So what if you just happen to end up in an unstable workplace culture? If can’t fight back legally, what are your other remedies against workplace bullying? Here are a couple of ideas to note:

Make Sure It’s Not Locker Room Talk

Here’s the reality, some workplaces are like locker rooms, and the roasting, mocking, verbal attacks, etc., is part of the team’s way of initiating someone into the crew. There might not be any actual harm or malice behind it, so make sure the situation is an actual workplace bullying situation and not just a situation of “tough love” that appears as verbal assaults.

Address It Immediately

If what you are experiencing or what you see taking place is actual workplace bullying, address it directly and head on with the perpetrator the first moment you notice it. If it continues, keep addressing it directly with the perpetuators and documenting it. Once the documentation gets to a certain size, take it up stream to leadership and HR.

Leave The Company

If the culture has gotten to the point where you feel as though you are focusing more on the issues of bullying rather than productivity, growth, and professional development, then it might be time to leave the organization. That being said, this is why you want to always do two things throughout your professional career:

Never Take Yourself Off The Market

You never know when you will end up in a dumb workplace environment and have to take your talents elsewhere, so always keep your skills developed, always network, and never take yourself off the market so that if you must move, the move can be swift.

Live Below Your Means With A Rainy Day Fund

Economic downturns aren’t the only things that threaten job positions, unstable workplace environments are also a potential problem. You should always strive to live below your means, make sure you are saving a high percentage of your income if possible and have a rainy day fund in case you need to live off of savings for a time while you find a more stable and suitable work environment.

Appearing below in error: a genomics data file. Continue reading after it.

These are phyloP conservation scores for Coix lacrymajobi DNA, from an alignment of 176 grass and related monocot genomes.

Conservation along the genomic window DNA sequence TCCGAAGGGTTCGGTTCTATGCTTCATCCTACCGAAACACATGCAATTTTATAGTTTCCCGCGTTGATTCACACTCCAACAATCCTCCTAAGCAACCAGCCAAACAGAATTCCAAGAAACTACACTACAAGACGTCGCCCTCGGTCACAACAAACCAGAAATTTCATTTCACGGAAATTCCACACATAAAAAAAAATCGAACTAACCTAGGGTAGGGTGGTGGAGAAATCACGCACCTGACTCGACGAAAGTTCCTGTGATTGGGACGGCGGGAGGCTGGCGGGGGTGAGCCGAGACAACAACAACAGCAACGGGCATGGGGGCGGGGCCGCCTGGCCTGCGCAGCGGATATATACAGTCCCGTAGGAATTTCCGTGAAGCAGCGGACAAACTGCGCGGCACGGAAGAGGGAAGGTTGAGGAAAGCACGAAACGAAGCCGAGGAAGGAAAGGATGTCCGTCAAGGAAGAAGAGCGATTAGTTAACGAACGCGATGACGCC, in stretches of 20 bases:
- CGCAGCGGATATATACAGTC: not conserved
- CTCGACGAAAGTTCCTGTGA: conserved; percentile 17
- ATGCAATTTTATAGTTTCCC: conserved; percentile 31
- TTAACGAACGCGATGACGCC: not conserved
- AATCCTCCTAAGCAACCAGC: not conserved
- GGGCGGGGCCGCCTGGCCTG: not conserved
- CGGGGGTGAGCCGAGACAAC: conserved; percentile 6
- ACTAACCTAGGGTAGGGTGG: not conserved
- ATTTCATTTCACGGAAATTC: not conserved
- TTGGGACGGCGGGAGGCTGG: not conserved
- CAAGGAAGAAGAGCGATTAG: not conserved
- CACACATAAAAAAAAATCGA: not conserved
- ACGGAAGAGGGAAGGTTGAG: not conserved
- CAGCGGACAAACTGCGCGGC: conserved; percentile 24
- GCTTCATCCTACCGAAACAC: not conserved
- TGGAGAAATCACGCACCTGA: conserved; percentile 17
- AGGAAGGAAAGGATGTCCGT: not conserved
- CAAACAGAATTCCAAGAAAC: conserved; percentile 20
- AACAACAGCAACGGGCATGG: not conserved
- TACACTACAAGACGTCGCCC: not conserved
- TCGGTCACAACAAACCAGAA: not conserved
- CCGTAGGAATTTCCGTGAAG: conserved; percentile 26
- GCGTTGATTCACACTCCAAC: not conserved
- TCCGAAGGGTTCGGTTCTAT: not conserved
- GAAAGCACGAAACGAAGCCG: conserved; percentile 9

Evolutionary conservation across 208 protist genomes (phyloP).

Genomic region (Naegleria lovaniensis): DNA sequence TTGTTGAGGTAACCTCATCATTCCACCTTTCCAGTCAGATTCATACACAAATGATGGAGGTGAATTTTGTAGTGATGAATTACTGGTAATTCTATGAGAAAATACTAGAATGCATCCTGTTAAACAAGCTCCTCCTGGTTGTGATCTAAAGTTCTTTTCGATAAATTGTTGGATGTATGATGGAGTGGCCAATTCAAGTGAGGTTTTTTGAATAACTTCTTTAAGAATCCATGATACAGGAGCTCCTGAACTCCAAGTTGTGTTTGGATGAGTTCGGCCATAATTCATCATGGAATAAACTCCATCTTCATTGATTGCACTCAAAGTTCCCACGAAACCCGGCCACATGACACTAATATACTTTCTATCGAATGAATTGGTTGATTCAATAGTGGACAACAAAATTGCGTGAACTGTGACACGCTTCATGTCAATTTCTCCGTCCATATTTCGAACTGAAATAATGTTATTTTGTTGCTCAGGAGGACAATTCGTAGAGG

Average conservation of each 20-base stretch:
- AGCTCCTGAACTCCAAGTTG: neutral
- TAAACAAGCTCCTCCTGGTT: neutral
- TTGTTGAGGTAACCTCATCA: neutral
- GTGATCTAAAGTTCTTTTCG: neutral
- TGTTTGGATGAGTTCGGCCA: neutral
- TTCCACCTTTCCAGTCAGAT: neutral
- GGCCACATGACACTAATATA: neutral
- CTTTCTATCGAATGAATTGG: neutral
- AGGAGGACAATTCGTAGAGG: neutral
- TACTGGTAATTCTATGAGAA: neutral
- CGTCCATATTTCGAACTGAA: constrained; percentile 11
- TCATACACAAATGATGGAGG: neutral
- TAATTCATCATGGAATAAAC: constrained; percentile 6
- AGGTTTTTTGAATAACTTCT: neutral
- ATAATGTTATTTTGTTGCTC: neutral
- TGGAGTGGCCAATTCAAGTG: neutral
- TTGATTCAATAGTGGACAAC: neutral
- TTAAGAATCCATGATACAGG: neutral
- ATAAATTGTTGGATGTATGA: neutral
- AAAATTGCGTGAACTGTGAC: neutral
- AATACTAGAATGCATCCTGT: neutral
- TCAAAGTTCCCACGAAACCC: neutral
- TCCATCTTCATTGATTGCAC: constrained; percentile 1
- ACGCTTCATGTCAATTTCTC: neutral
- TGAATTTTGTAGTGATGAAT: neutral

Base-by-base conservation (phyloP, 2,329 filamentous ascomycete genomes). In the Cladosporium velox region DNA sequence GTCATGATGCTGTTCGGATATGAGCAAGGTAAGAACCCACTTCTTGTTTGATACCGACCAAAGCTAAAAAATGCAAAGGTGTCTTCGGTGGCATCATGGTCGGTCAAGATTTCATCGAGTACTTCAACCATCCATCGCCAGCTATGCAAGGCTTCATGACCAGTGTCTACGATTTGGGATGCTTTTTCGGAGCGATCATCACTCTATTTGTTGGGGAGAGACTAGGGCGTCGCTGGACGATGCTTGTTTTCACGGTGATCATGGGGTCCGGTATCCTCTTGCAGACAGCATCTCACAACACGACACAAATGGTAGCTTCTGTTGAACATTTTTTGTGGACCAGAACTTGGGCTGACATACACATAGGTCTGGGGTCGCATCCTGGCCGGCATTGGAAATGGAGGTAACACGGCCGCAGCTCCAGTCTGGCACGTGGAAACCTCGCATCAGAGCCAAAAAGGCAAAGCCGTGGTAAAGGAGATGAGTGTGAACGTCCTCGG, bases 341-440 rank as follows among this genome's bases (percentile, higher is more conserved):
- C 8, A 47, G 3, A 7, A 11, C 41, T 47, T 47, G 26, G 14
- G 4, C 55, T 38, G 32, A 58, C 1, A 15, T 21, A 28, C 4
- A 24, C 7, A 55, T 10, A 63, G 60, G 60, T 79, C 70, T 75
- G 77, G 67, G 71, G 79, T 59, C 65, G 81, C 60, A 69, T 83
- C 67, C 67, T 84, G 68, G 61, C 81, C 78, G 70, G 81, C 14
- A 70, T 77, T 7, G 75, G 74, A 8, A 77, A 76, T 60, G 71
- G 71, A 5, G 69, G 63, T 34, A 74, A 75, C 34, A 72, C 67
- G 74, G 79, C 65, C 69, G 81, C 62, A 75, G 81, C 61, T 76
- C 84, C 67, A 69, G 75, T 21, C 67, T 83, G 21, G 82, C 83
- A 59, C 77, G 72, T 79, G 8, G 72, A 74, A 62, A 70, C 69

The alternative to the above suggestions would be continuing to show up to a workplace environment that is potentially unhealthy and unproductive, all because you are depended on a paycheck. Never take yourself off the market and always live below your means so that you can keep your options open to other positions and opportunities within the marketplace should your current position become toxic.  

Workplace Bullying Is Bad Business

If you are a bully or you know of a bully, put a halt to the practice immediately. From a business perspective, you as an entrepreneur or the team you are employed by, are spending resources, time, energy, and capital to employ individuals who are being bullied and said bullying is reducing return on investments while destroying lives.

Workplace bullying is simply bad business, and needs to be put to an end. If you’re aware of bullying going on in your business, take the appropriate steps to make the workplace safe for yourself and your employees.

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About the Author — John Tucker has over ten years of professional experience in Commercial Finance and Business Development. Tucker is also an M.B.A. graduate and holder of three bachelor's degrees in Accounting, Business Management, and Journalism. To connect with John Tucker, feel free to send him a connection invite via LinkedIn at: www.linkedin.com/in/johntucker99